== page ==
The films of Matias Piñeiro are, we are told, above all other things “clever”. Arthouse confections structured, however loosely, as riffs on Shakespeare’s plays, the Argentinian-born director’s works straddle a line between creative reimaginings and film school twee. Hermia and Helena is my first Piñeiro (grain of salt and all that), but if it’s any indication, I’m coming down decidedly on the side of the latter.
SF Film Fest
Sieranevada is a chronicle of false starts and interruptions. Clocking in at nearly three hours and rarely venturing out of a single, cramped apartment, writer/director Cristi Puiu‘s ultra-realist epic of Romanian family dysfunction is simultaneously hilarious and insufferable, filled with complicated interpersonal back-stories, old grudges, and meals that can’t seem to get started.
Lee Morgan was only a teenager when he exploded onto the bop scene, a cocky but undeniably talented kid ably sharing the stage with Dizzy Gillespie. He played alongside his friend Wayne Shorter in Art Blakey’s legendary Jazz Messengers, basically defining Blue Note’s hard bop sound at the time.
After some kind words about our fair city and an enthusiastic celebration of the communal theater experience he holds so dear, Gray closed it out by saying:
Well, that’s probably enough.
Brillante Mendoza‘s films, social realist to the core, tend to focus on marginalized people in Manila struggling to get by in gritty circumstances. The prolific Filipino auteur (24 credits in 11 years) won the Best Director award at Cannes for his Kinatay, and the electrifying Ma’ Rosa continues in a similar thematic vein.
Jean-Pierre and Luc Dardenne specialize in humanist fables, small-scale social realist portraits of working-class people caught in difficult moral situations. At their best — the Palme D’or-winning L’Enfant, The Kid With A Bike, Two Days, One Night — the brothers conjure believably fraught circumstances and ethically conflicted characters on journeys of different kinds.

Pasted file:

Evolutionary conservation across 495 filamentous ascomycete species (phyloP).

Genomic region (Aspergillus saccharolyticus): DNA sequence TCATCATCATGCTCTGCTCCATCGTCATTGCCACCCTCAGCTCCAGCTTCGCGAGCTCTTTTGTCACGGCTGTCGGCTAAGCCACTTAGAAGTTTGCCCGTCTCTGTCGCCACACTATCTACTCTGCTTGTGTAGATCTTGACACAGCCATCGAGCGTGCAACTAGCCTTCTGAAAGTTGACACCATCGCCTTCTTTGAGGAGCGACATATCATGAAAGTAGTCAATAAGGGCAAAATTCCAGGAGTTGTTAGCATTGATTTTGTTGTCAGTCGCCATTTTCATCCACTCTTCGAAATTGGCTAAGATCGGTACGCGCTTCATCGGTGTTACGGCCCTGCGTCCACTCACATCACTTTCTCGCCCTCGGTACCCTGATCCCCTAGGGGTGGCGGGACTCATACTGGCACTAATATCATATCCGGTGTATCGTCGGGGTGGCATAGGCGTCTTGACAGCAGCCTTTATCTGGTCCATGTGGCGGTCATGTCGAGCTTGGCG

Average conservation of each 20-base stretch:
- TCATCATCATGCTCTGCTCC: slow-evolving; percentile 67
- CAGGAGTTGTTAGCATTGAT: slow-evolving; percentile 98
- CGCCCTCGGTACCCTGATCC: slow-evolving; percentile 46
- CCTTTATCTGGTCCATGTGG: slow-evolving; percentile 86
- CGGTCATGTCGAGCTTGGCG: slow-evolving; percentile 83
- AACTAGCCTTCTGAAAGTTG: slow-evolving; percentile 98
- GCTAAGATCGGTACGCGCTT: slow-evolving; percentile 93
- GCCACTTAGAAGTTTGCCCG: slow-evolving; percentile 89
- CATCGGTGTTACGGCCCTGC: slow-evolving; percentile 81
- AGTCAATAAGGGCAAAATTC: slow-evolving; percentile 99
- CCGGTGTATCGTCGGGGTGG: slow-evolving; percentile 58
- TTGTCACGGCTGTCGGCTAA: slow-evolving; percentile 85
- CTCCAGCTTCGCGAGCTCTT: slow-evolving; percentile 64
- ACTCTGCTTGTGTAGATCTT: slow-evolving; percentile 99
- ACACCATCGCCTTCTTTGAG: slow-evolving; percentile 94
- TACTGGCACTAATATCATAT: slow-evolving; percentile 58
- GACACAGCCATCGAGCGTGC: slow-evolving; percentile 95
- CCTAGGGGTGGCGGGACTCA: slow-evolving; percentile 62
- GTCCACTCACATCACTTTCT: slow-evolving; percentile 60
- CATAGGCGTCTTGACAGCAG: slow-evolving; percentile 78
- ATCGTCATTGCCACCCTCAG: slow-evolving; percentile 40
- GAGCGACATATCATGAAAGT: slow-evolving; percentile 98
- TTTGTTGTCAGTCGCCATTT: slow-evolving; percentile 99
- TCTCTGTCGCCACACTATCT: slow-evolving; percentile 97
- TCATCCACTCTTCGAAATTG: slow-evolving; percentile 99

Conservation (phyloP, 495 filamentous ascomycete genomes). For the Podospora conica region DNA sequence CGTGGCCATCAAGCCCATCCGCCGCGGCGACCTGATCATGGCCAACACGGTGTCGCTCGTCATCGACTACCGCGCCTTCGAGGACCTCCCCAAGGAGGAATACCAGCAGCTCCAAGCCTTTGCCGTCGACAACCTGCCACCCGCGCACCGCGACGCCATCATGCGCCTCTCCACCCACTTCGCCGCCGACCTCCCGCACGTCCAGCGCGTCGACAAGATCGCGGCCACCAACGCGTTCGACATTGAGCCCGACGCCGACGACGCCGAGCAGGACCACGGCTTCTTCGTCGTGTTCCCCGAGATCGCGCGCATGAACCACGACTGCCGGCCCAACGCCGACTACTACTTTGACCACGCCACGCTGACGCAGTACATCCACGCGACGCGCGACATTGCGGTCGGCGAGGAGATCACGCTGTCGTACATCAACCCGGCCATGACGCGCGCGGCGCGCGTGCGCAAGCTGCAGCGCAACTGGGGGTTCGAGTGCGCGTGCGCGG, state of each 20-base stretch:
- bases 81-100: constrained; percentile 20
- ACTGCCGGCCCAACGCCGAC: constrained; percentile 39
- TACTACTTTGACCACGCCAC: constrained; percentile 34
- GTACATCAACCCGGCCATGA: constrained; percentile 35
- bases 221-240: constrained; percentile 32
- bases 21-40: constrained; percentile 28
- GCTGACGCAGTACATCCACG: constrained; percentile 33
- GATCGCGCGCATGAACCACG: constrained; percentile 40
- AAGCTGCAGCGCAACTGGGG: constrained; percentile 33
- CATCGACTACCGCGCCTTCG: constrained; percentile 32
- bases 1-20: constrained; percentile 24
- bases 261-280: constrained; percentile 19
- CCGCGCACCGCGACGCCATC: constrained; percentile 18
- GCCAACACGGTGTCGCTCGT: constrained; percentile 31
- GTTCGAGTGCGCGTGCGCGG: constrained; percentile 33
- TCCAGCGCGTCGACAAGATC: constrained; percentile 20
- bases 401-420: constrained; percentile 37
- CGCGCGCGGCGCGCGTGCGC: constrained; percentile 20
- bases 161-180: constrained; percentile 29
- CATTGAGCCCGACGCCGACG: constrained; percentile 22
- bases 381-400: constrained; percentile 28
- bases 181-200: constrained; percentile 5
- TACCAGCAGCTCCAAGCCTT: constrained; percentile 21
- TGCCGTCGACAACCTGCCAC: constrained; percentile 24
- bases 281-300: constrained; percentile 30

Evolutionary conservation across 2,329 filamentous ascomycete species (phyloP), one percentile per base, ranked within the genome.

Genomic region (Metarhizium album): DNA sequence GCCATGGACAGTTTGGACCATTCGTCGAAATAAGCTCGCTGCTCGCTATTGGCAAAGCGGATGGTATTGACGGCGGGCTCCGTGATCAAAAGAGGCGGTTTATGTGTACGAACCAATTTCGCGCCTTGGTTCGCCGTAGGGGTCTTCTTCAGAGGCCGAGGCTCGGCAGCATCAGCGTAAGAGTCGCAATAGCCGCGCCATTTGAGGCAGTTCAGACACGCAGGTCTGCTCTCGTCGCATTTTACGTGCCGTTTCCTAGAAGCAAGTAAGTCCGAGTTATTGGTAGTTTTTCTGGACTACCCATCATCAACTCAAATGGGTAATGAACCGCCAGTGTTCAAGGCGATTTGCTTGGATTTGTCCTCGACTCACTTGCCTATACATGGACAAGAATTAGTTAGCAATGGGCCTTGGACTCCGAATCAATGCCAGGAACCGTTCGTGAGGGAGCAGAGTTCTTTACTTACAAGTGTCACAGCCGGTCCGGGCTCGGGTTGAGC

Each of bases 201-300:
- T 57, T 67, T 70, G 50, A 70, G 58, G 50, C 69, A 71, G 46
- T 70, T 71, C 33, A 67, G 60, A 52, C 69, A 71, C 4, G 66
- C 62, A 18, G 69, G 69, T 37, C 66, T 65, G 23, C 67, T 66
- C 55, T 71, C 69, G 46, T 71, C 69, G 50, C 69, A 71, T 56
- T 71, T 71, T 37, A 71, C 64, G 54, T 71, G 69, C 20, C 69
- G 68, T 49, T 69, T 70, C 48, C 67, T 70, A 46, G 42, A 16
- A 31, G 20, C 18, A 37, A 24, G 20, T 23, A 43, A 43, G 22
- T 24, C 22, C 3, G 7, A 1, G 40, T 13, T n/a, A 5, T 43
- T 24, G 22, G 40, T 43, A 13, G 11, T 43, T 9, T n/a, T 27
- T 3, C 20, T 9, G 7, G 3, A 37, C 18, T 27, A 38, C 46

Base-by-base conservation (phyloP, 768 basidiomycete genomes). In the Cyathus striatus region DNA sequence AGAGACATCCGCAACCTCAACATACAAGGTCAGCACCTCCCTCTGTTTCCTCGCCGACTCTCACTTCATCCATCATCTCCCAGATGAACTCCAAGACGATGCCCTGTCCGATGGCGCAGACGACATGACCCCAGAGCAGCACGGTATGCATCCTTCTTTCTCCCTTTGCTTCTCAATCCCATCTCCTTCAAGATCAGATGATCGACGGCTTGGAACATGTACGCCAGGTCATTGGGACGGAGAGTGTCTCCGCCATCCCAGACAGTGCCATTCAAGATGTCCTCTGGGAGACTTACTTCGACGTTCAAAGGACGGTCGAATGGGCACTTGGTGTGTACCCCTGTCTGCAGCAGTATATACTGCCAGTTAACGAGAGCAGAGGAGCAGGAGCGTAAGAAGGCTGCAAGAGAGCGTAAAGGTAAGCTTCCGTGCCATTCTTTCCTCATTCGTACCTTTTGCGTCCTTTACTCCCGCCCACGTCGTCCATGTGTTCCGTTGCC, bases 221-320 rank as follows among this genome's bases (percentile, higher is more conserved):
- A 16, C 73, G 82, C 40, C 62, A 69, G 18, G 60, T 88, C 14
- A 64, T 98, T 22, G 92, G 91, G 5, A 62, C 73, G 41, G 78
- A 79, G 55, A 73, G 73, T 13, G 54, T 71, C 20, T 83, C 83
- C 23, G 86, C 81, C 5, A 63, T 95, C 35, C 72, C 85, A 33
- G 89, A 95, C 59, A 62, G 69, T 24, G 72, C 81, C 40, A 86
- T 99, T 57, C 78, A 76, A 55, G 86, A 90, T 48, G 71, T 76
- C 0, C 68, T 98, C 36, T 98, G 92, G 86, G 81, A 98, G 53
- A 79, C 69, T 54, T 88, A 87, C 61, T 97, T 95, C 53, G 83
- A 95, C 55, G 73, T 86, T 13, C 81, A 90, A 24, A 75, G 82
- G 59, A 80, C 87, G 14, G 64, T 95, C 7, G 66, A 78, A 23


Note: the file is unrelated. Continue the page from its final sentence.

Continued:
Watching She’s Beautiful When She’s Angry, director Mary Dore’s perfectly agreeable and accomplished 2014 documentary about the birth of the modern women’s movement in the U.S., it’s hard not to feel there’s something staid about the proceedings.
The Georgian film The Summer of Frozen Fountains, director Vano Burduli’s second feature, is a curious beast. It’s light on its feet, dipping in and out of the lives of numerous characters, but seems almost stubborn in its refusal to amount to much.
Matthew Ross’ inspired, tense debut Frank & Lola wears its influences on its sleeve – De Palma, Polanski, echoes of Eyes Wide Shut. It makes the most of leads Michael Shannon and Imogen “Best Name In Show Business” Poots, both of whom are having banner years with Midnight Special and Green Room, respectively, and upends audience expectations at regular intervals.
If you know one thing about Hampton Fancher, it’s very likely either his early success on “Bonanza” or that he’s credited with co-writing Blade Runner, Ridley Scott’s classic adaptation of Philip K. Dick.
But did you know he ran away from home at 15 to become a flamenco dancer, hopping a boat to Spain and renaming himself “Mario Montejo”?